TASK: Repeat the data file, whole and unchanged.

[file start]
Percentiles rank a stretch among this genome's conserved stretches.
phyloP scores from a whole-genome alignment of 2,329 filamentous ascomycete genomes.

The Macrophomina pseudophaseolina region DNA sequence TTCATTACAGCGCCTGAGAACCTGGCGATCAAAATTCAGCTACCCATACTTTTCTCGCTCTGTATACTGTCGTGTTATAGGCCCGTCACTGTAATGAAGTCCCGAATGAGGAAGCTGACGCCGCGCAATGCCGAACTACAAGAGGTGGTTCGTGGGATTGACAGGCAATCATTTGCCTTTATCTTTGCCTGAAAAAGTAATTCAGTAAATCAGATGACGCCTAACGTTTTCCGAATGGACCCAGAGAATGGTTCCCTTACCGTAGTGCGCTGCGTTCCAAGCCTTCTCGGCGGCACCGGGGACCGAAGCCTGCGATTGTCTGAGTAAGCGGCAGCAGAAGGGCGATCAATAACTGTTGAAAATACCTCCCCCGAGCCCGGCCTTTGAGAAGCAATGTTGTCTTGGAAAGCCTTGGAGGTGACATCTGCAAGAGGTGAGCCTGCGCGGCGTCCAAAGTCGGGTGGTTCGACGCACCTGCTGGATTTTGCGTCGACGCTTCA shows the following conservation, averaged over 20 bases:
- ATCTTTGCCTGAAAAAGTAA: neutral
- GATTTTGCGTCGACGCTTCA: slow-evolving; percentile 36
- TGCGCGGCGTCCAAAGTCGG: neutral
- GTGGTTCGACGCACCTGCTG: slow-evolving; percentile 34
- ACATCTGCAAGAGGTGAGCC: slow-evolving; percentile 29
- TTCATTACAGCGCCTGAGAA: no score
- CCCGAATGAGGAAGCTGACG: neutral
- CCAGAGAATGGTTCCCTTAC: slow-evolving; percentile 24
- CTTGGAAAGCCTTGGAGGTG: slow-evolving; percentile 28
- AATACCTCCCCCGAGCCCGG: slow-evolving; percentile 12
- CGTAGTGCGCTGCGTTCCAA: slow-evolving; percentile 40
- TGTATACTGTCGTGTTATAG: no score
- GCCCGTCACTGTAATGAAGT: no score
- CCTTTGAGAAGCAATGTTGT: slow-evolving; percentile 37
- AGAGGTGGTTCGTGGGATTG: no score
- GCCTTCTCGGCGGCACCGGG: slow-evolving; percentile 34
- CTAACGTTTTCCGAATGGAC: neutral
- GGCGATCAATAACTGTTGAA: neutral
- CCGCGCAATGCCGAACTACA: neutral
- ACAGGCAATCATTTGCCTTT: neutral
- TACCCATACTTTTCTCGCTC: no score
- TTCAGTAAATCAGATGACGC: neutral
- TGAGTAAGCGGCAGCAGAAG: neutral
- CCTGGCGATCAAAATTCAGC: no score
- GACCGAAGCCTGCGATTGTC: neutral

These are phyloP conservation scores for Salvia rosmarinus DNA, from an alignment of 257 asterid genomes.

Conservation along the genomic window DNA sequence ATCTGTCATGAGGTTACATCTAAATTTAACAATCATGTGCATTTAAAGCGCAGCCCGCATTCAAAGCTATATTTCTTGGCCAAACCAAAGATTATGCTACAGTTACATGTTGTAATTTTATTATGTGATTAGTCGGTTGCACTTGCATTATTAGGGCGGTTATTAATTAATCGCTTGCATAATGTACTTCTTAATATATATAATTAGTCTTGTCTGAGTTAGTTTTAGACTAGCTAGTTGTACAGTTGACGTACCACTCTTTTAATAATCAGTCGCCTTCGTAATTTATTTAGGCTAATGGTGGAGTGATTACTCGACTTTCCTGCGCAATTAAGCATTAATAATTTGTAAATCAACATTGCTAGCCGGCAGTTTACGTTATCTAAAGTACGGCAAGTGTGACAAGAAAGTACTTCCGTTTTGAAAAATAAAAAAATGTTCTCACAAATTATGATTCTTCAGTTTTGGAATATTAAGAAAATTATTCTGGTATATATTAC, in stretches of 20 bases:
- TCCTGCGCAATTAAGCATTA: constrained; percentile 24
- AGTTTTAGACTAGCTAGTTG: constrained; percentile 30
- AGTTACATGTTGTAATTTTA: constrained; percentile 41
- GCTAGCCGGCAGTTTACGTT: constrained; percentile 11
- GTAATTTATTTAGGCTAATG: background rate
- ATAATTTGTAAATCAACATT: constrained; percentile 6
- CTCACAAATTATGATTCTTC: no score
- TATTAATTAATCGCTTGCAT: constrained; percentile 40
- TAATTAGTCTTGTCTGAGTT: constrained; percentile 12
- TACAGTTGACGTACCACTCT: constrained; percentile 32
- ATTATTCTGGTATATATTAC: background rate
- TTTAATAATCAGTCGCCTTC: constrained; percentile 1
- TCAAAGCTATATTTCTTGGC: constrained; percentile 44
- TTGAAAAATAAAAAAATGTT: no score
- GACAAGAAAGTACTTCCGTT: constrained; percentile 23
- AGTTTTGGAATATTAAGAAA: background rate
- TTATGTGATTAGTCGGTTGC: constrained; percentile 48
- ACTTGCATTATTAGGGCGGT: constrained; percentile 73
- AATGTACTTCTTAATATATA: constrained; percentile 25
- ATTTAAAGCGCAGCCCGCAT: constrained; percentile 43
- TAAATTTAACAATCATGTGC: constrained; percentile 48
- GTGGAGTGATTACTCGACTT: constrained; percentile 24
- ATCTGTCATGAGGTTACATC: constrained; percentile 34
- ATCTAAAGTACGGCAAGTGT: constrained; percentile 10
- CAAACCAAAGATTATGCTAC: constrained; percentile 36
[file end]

Percentiles rank a stretch among this genome's conserved stretches.
phyloP scores from a whole-genome alignment of 2,329 filamentous ascomycete genomes.

The Macrophomina pseudophaseolina region DNA sequence TTCATTACAGCGCCTGAGAACCTGGCGATCAAAATTCAGCTACCCATACTTTTCTCGCTCTGTATACTGTCGTGTTATAGGCCCGTCACTGTAATGAAGTCCCGAATGAGGAAGCTGACGCCGCGCAATGCCGAACTACAAGAGGTGGTTCGTGGGATTGACAGGCAATCATTTGCCTTTATCTTTGCCTGAAAAAGTAATTCAGTAAATCAGATGACGCCTAACGTTTTCCGAATGGACCCAGAGAATGGTTCCCTTACCGTAGTGCGCTGCGTTCCAAGCCTTCTCGGCGGCACCGGGGACCGAAGCCTGCGATTGTCTGAGTAAGCGGCAGCAGAAGGGCGATCAATAACTGTTGAAAATACCTCCCCCGAGCCCGGCCTTTGAGAAGCAATGTTGTCTTGGAAAGCCTTGGAGGTGACATCTGCAAGAGGTGAGCCTGCGCGGCGTCCAAAGTCGGGTGGTTCGACGCACCTGCTGGATTTTGCGTCGACGCTTCA shows the following conservation, averaged over 20 bases:
- ATCTTTGCCTGAAAAAGTAA: neutral
- GATTTTGCGTCGACGCTTCA: slow-evolving; percentile 36
- TGCGCGGCGTCCAAAGTCGG: neutral
- GTGGTTCGACGCACCTGCTG: slow-evolving; percentile 34
- ACATCTGCAAGAGGTGAGCC: slow-evolving; percentile 29
- TTCATTACAGCGCCTGAGAA: no score
- CCCGAATGAGGAAGCTGACG: neutral
- CCAGAGAATGGTTCCCTTAC: slow-evolving; percentile 24
- CTTGGAAAGCCTTGGAGGTG: slow-evolving; percentile 28
- AATACCTCCCCCGAGCCCGG: slow-evolving; percentile 12
- CGTAGTGCGCTGCGTTCCAA: slow-evolving; percentile 40
- TGTATACTGTCGTGTTATAG: no score
- GCCCGTCACTGTAATGAAGT: no score
- CCTTTGAGAAGCAATGTTGT: slow-evolving; percentile 37
- AGAGGTGGTTCGTGGGATTG: no score
- GCCTTCTCGGCGGCACCGGG: slow-evolving; percentile 34
- CTAACGTTTTCCGAATGGAC: neutral
- GGCGATCAATAACTGTTGAA: neutral
- CCGCGCAATGCCGAACTACA: neutral
- ACAGGCAATCATTTGCCTTT: neutral
- TACCCATACTTTTCTCGCTC: no score
- TTCAGTAAATCAGATGACGC: neutral
- TGAGTAAGCGGCAGCAGAAG: neutral
- CCTGGCGATCAAAATTCAGC: no score
- GACCGAAGCCTGCGATTGTC: neutral

These are phyloP conservation scores for Salvia rosmarinus DNA, from an alignment of 257 asterid genomes.

Conservation along the genomic window DNA sequence ATCTGTCATGAGGTTACATCTAAATTTAACAATCATGTGCATTTAAAGCGCAGCCCGCATTCAAAGCTATATTTCTTGGCCAAACCAAAGATTATGCTACAGTTACATGTTGTAATTTTATTATGTGATTAGTCGGTTGCACTTGCATTATTAGGGCGGTTATTAATTAATCGCTTGCATAATGTACTTCTTAATATATATAATTAGTCTTGTCTGAGTTAGTTTTAGACTAGCTAGTTGTACAGTTGACGTACCACTCTTTTAATAATCAGTCGCCTTCGTAATTTATTTAGGCTAATGGTGGAGTGATTACTCGACTTTCCTGCGCAATTAAGCATTAATAATTTGTAAATCAACATTGCTAGCCGGCAGTTTACGTTATCTAAAGTACGGCAAGTGTGACAAGAAAGTACTTCCGTTTTGAAAAATAAAAAAATGTTCTCACAAATTATGATTCTTCAGTTTTGGAATATTAAGAAAATTATTCTGGTATATATTAC, in stretches of 20 bases:
- TCCTGCGCAATTAAGCATTA: constrained; percentile 24
- AGTTTTAGACTAGCTAGTTG: constrained; percentile 30
- AGTTACATGTTGTAATTTTA: constrained; percentile 41
- GCTAGCCGGCAGTTTACGTT: constrained; percentile 11
- GTAATTTATTTAGGCTAATG: background rate
- ATAATTTGTAAATCAACATT: constrained; percentile 6
- CTCACAAATTATGATTCTTC: no score
- TATTAATTAATCGCTTGCAT: constrained; percentile 40
- TAATTAGTCTTGTCTGAGTT: constrained; percentile 12
- TACAGTTGACGTACCACTCT: constrained; percentile 32
- ATTATTCTGGTATATATTAC: background rate
- TTTAATAATCAGTCGCCTTC: constrained; percentile 1
- TCAAAGCTATATTTCTTGGC: constrained; percentile 44
- TTGAAAAATAAAAAAATGTT: no score
- GACAAGAAAGTACTTCCGTT: constrained; percentile 23
- AGTTTTGGAATATTAAGAAA: background rate
- TTATGTGATTAGTCGGTTGC: constrained; percentile 48
- ACTTGCATTATTAGGGCGGT: constrained; percentile 73
- AATGTACTTCTTAATATATA: constrained; percentile 25
- ATTTAAAGCGCAGCCCGCAT: constrained; percentile 43
- TAAATTTAACAATCATGTGC: constrained; percentile 48
- GTGGAGTGATTACTCGACTT: constrained; percentile 24
- ATCTGTCATGAGGTTACATC: constrained; percentile 34
- ATCTAAAGTACGGCAAGTGT: constrained; percentile 10
- CAAACCAAAGATTATGCTAC: constrained; percentile 36